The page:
BAD! Kitty Art Studio
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Are your Expectations too High?
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The cornerstone of a healthy life is taking responsibility for your own happiness rather than blaming someone else. By setting reasonable expectations for those around you, you can manage how you react to situations and minimize disappointment. This applies to all of your relationships — not just with your lovers.

With Family
Family relationships are notoriously sticky. You’ve known your family your whole life, yet chances are, you’re continually disappointed by the same things over and over again. Rather than setting yourself up for pain and frustration, try to understand how your loved ones will behave — and don’t expect anything else from them. If you know your sister always forgets your birthday, don’t get your hopes up that this year, she’ll finally remember.

It’s okay to express your hurt when someone disappoints, especially if you can find a healthy, non-threatening way to share your feelings. But don’t expect things to change. You can’t control what someone else says or does, but you can always control how you react. Managing your expectations will allow you to bounce back from hurt and be more forgiving.

At Work
Most people want to believe that if they do their best and work hard, they’ll eventually be rewarded. Unfortunately, that’s not always the case. Sometimes you have a bad boss who’d rather point out your flaws then encourage your strengths. Or you’re assigned a partner who takes credit for all the work you’ve done. Or you’re employed by a corrupt company that overworks and underpays you.

If your situation is bad enough, you should make a move to a better job. But if that’s not possible, you’ll have suck up your unhappiness and try to make the most of your days. The best way to manage your expectations at work is to remember that it’s just a job. Do your best to keep the way you’re treated at work separate from your personal identify and self-worth. Make an effort to leave your stresses and frustrations at work instead of bringing them home and allowing them to effect your personal life. Remember, you work so that you can live, not the other way around.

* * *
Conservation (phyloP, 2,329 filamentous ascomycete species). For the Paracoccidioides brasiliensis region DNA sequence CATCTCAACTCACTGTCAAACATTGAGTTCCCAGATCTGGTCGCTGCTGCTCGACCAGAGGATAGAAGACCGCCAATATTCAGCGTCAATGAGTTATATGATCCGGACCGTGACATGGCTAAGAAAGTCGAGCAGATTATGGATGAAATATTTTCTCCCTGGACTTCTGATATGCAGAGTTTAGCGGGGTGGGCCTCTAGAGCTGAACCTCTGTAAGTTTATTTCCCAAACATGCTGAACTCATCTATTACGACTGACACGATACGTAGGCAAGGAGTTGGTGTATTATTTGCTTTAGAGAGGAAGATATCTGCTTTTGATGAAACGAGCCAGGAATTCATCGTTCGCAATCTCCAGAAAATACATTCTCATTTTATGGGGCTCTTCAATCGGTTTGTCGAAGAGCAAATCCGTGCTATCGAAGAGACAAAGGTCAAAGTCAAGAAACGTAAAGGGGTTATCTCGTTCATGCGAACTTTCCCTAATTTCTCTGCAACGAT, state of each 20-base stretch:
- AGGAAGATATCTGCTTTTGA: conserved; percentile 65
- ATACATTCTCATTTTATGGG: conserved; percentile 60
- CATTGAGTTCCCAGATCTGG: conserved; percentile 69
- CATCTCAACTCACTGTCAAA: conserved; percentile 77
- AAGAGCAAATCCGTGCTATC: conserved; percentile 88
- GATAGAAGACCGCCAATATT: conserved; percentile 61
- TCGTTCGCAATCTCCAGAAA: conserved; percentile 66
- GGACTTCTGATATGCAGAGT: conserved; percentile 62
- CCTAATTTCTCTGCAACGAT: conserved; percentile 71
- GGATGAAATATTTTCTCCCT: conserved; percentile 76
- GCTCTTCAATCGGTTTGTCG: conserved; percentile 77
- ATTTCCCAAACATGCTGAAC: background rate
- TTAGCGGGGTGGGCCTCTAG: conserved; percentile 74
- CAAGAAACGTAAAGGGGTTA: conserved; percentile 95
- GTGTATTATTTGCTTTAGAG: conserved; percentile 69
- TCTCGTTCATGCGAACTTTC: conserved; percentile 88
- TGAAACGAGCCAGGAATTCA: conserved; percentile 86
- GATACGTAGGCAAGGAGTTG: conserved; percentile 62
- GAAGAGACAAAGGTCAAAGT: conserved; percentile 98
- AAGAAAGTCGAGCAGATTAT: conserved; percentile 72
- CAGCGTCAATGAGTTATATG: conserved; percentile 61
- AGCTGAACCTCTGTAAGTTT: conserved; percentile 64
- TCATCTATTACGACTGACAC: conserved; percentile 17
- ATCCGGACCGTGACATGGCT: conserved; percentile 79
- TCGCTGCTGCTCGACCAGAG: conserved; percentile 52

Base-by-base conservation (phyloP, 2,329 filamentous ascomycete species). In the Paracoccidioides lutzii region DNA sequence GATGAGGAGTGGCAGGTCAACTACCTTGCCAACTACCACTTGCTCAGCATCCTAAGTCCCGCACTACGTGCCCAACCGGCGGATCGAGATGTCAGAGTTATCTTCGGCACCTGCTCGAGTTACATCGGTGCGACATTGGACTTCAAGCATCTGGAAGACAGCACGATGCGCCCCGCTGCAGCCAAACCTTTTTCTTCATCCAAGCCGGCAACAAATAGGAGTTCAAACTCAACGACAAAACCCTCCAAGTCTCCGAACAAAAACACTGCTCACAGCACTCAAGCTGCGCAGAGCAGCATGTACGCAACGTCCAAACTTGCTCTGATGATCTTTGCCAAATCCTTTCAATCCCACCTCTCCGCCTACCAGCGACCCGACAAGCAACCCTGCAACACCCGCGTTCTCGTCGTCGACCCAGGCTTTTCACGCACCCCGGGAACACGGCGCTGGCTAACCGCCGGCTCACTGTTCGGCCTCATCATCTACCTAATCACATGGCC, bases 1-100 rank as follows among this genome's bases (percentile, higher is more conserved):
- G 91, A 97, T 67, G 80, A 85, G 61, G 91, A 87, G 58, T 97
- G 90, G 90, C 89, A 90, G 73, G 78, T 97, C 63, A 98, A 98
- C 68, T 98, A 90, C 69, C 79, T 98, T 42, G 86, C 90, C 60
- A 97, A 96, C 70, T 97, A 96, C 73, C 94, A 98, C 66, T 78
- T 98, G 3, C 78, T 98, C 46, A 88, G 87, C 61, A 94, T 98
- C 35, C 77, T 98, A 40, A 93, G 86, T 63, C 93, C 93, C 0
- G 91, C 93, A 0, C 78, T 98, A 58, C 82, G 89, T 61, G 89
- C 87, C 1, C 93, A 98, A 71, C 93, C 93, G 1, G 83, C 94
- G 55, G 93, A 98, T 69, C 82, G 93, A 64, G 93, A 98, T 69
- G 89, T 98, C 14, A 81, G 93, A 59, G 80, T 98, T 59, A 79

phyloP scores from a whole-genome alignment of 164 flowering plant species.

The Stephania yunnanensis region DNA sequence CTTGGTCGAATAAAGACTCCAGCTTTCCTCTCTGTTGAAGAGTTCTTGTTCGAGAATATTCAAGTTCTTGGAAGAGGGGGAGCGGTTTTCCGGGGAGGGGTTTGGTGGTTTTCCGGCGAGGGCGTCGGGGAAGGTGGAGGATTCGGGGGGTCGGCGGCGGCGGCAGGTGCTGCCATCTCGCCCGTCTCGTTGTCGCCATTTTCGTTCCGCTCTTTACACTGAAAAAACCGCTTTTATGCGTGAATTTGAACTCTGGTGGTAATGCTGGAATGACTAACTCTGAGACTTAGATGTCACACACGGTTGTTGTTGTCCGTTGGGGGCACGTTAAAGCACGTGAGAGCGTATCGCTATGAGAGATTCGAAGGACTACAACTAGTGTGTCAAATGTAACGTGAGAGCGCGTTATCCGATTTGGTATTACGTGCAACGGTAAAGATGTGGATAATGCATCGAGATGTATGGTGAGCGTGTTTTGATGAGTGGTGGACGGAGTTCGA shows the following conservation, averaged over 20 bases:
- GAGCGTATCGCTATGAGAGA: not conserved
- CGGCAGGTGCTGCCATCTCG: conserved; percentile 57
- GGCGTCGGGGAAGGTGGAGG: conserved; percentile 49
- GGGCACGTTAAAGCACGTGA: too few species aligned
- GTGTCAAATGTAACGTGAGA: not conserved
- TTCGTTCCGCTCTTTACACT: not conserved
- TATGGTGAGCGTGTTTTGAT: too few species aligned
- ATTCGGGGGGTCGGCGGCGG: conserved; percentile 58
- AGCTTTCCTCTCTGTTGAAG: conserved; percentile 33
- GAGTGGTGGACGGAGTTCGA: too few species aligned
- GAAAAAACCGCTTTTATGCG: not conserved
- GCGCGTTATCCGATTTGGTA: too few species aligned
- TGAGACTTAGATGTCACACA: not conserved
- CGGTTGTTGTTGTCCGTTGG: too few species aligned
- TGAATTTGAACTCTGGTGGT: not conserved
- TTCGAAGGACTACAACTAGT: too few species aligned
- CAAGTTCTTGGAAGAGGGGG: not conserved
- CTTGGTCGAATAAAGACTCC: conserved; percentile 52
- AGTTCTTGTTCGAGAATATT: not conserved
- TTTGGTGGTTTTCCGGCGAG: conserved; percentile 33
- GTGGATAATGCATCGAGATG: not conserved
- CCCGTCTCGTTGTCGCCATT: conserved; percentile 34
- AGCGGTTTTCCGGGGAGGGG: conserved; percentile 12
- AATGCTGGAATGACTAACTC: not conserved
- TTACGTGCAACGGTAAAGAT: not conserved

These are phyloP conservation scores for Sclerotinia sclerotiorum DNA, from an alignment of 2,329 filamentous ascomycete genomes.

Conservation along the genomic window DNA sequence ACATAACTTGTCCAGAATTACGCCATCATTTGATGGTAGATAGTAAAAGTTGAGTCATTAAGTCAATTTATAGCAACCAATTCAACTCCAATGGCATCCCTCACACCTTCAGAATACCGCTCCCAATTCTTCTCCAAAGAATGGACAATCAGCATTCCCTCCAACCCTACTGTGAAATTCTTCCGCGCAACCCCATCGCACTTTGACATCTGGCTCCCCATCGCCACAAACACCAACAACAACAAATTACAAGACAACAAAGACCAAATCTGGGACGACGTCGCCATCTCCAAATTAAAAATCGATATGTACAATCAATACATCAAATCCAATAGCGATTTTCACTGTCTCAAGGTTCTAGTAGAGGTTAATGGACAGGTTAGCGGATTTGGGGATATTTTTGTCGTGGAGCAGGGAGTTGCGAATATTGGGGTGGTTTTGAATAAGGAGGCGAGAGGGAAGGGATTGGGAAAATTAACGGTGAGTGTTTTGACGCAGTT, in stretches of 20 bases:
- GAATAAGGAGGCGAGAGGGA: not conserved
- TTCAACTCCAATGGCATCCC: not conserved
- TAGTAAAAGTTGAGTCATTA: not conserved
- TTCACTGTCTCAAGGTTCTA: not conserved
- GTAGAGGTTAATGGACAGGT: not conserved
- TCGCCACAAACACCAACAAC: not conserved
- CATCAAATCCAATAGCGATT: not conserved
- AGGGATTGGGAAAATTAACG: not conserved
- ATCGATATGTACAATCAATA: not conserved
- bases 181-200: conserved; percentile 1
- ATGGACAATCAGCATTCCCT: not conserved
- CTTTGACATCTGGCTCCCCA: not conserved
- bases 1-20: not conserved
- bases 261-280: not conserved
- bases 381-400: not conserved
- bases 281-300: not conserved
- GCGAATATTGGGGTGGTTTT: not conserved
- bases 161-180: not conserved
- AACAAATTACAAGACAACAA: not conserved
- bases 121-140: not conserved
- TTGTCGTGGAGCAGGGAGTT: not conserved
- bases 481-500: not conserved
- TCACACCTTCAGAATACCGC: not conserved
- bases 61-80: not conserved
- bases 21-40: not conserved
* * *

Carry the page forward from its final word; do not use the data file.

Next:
In Love
From the moment you meet someone, there are a thousand different opportunities to have your heart broken — usually because he doesn’t live up to the ideal you have in your head. Women tend to have strong expectations for what a partner should be like, and when a man inevitably falls short, they end up disappointed.

The best way to avoid disappointment in romance is to adjust your expectation for each stage of the relationship. If you meet a great guy and he asks for your phone number, don’t start planning the wedding. Considering the number of men who don’t call when they say they will, it’s reasonable to say there’s 50/50 chance a guy will call. This type of thinking allows you to be less attached to the outcome: if he calls, great…but if not, well it’s his loss.

Even at later stages of a relationship, it’s important to let go of your unrealistic expectations. Your partner is not a fairy tale prince, but a real-life man with faults and challenges. Learn what those are and try to help him overcome them — but at the same time, adjust your own expectations. In the long run, you’ll both be less frustrated by shortcomings and more impressed with successes.

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I have been working on this issue for years…I am a high expectation person. I have always thought that because I expect a lot of myself, that it’s important to expect a lot out of those that I love too.
I have learned that makes for a lonely social life, and a family life that can become very bleak. Now… I think it’s important to have healthy expectations of yourself and even our children because that creates a healthy tension. Boundaries are important for everyone, just as long as they are not over the top.
I also have been discovering that too high a self expectation level is an art killer. I can’t think about being the best at anything until I have given myself time to learn all the rules of the situation and practice new skills… not judge myself too much while in process. The most important thing that this exercise has taught me is: art has no rules that are hard and steadfast…and I don’t want to feel like crap while learning new things…talk about a mood killer! There will always be someone who is better than me and that is a good thing. We all need people to look up to, emulate and learn from.
I am cool with that today. I am also cool with people not being perfect, or living up to my personal standards…I am still not OK with people in my life that I have taken the time, trust and energy to explain a situation too, like “please don’t ignore me it makes me feel unimportant. Just tell me how you really feel, good bad or indifferent, I want to know the truth always.” To then have that person do exactly what you asked them not to do, because it causes emotional pain…I am not cool with that at all. But learning to relax around just about everything else and becoming more forgiving in the process has created a place in my brain pan that is more inviting for new people, places, experiences and things…I have room for life to happen and bloom now. That’s a good thing.
So, what are your expectation levels?
Are they healthy for your life today?
Tell Me…I’d really like to know.
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Yours in expecting a good day 🙂
Heather
www.badkittyartstudio.com
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